Think unit and lesson planning is easy?  It’s not.  Especially when it’s done thoughtfully.  More and more I realize this is why I collaborate, and for me since I’m the only science teacher in my building, why I must rely on virtual collaboration.  You have to be tough and go out there and find similar-minded folks if you aren’t lucky to have them in the room next door to you.

I’ve been working to build a lesson about fracking.  You know fracking, right?  Believe it or not people in Oklahoma are experiencing more earthquakes than Californians since oil and gas explorers have started using fracking techniques.  Isn’t that going to hook students into wanting to know more?

I’ve written about the 6 Not So Easy Steps of Building a Science Lesson and have started hearing from colleagues far and wide.  Here’s what happened in the span of a few minutes on Twitter in response to my appeal for help.  I know Kathy who works in Vermont (and I work in Kansas) but don’t know Anthony at all.  He put me onto a treasure trove of relevant articles and resources.  What a kind, generous and typical teacher move!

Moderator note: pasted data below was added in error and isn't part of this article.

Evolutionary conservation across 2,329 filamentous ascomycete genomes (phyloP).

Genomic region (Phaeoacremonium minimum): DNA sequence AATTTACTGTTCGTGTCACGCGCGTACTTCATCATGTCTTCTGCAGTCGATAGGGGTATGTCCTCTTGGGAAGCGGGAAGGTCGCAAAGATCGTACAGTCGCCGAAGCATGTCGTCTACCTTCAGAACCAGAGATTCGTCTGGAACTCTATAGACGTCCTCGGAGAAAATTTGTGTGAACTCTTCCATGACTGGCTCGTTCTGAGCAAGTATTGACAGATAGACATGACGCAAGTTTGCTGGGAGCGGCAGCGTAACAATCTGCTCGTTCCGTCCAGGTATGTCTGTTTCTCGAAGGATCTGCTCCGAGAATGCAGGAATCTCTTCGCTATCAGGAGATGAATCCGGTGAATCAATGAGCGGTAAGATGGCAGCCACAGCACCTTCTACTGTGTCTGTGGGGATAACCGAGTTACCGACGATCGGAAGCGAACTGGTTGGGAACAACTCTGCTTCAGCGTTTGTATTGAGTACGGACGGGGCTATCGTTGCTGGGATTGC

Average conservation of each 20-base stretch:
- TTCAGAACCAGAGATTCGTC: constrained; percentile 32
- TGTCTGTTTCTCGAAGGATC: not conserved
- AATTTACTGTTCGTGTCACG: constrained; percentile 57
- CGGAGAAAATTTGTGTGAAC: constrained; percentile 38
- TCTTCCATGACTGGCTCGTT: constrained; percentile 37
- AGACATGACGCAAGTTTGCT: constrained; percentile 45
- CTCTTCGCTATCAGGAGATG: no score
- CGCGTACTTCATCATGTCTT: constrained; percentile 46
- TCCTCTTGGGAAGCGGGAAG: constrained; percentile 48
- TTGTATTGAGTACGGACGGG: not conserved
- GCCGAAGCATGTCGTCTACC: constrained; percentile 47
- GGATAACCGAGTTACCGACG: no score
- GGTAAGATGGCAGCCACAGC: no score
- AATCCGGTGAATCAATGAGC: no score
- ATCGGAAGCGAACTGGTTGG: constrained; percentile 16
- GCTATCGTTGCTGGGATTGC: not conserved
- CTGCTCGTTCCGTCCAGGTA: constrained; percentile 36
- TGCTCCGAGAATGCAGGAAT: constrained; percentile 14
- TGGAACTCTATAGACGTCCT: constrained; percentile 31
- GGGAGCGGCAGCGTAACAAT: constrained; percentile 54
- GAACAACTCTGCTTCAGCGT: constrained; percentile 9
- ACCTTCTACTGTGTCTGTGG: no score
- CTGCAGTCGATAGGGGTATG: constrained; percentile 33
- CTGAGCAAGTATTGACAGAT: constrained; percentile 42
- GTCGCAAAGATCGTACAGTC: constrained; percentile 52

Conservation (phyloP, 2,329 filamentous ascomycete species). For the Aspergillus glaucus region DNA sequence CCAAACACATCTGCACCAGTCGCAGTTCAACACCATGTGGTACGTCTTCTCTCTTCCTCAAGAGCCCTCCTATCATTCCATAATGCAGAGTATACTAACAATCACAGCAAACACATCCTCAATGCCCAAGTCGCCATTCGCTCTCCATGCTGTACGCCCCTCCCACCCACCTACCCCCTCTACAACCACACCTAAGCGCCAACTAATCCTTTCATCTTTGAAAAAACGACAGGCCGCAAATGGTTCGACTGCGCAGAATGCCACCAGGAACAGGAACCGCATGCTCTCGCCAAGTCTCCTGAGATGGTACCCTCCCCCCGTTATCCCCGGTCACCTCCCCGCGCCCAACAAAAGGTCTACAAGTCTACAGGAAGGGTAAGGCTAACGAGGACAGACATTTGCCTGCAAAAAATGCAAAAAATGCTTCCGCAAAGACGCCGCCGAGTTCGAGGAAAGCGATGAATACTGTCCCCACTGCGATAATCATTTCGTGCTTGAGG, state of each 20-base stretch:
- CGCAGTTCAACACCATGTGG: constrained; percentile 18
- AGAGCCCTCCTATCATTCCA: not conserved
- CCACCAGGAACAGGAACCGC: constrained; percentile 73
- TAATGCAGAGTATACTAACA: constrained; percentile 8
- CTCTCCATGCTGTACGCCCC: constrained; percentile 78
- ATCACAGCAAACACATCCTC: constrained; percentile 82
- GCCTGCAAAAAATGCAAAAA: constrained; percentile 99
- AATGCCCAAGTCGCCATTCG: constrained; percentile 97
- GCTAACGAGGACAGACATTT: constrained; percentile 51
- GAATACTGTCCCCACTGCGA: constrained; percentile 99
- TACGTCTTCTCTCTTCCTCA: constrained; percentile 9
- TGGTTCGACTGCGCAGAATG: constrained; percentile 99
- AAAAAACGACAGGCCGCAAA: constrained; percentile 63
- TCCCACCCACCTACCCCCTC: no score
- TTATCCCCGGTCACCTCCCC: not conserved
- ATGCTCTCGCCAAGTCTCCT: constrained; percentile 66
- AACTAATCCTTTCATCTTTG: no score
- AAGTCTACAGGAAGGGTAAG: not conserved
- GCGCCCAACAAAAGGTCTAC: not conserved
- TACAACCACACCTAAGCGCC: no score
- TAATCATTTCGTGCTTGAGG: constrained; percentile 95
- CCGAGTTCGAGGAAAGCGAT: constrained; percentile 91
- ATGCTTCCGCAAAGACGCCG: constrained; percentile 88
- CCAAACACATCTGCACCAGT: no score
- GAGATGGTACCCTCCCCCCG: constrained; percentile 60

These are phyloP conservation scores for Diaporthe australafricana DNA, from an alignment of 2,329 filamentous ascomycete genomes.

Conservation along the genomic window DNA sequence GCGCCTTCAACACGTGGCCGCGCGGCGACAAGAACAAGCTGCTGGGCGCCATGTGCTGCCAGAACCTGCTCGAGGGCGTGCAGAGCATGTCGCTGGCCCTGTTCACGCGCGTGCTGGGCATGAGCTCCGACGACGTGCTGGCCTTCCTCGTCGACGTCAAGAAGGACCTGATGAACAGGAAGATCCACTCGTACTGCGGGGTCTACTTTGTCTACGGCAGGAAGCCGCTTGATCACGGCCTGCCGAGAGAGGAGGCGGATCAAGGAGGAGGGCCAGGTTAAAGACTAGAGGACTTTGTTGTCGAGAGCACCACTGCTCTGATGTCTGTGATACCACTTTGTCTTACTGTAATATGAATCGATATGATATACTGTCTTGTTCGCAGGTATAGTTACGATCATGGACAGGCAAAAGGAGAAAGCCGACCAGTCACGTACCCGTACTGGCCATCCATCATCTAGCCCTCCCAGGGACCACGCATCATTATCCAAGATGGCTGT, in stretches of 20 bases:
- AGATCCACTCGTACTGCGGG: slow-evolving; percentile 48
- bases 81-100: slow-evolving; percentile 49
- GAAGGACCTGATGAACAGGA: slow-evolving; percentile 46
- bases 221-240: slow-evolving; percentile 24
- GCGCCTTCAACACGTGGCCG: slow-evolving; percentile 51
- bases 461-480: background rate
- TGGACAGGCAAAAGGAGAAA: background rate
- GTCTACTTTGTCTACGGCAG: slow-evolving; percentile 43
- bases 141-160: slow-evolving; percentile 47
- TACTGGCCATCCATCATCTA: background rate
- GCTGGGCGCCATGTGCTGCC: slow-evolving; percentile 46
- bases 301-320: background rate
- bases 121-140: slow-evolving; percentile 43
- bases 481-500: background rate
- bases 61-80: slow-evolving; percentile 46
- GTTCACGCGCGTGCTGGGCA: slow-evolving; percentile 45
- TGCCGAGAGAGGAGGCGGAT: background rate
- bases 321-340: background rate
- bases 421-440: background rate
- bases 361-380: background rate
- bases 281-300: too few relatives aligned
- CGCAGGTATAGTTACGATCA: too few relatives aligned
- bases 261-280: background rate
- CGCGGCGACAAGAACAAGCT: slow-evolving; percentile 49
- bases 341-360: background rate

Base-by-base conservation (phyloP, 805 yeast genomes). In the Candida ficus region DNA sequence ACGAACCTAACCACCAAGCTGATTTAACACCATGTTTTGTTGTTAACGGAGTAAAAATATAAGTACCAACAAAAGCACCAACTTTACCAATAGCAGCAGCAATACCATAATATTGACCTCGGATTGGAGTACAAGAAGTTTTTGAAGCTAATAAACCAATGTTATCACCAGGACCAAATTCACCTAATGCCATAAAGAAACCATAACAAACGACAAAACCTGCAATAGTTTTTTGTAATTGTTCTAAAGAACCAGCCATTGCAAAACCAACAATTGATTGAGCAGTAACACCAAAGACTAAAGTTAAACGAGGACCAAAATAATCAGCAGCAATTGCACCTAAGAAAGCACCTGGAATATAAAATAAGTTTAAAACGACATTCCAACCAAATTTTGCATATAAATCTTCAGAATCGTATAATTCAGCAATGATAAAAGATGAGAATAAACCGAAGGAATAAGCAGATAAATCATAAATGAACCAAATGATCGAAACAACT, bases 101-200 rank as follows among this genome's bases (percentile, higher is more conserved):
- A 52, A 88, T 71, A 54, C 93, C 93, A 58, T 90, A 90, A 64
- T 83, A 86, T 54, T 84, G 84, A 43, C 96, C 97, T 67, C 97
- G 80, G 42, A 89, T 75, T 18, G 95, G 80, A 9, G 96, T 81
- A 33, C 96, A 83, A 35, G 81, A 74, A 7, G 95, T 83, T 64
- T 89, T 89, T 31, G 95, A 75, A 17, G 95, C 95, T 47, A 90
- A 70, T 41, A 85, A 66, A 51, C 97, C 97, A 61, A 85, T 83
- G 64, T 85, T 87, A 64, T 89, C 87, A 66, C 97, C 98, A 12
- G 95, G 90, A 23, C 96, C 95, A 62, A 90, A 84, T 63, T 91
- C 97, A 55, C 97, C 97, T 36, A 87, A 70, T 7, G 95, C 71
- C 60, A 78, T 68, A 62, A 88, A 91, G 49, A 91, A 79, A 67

Do you have collaboration across the cybersphere?

I think about this as the ultimate treasure hunt…except I’m looking for teachers who have similar passions and interests as I do.  Think about that.  Across the whole world I’m looking for a few good collaborators!

Do you wish did this?  You can and it’s not that hard.

What do you need to know in order to find collaborating colleagues that can make your teaching practice stronger and bring the fun back to planning lessons?  Post your question or idea in the space below.

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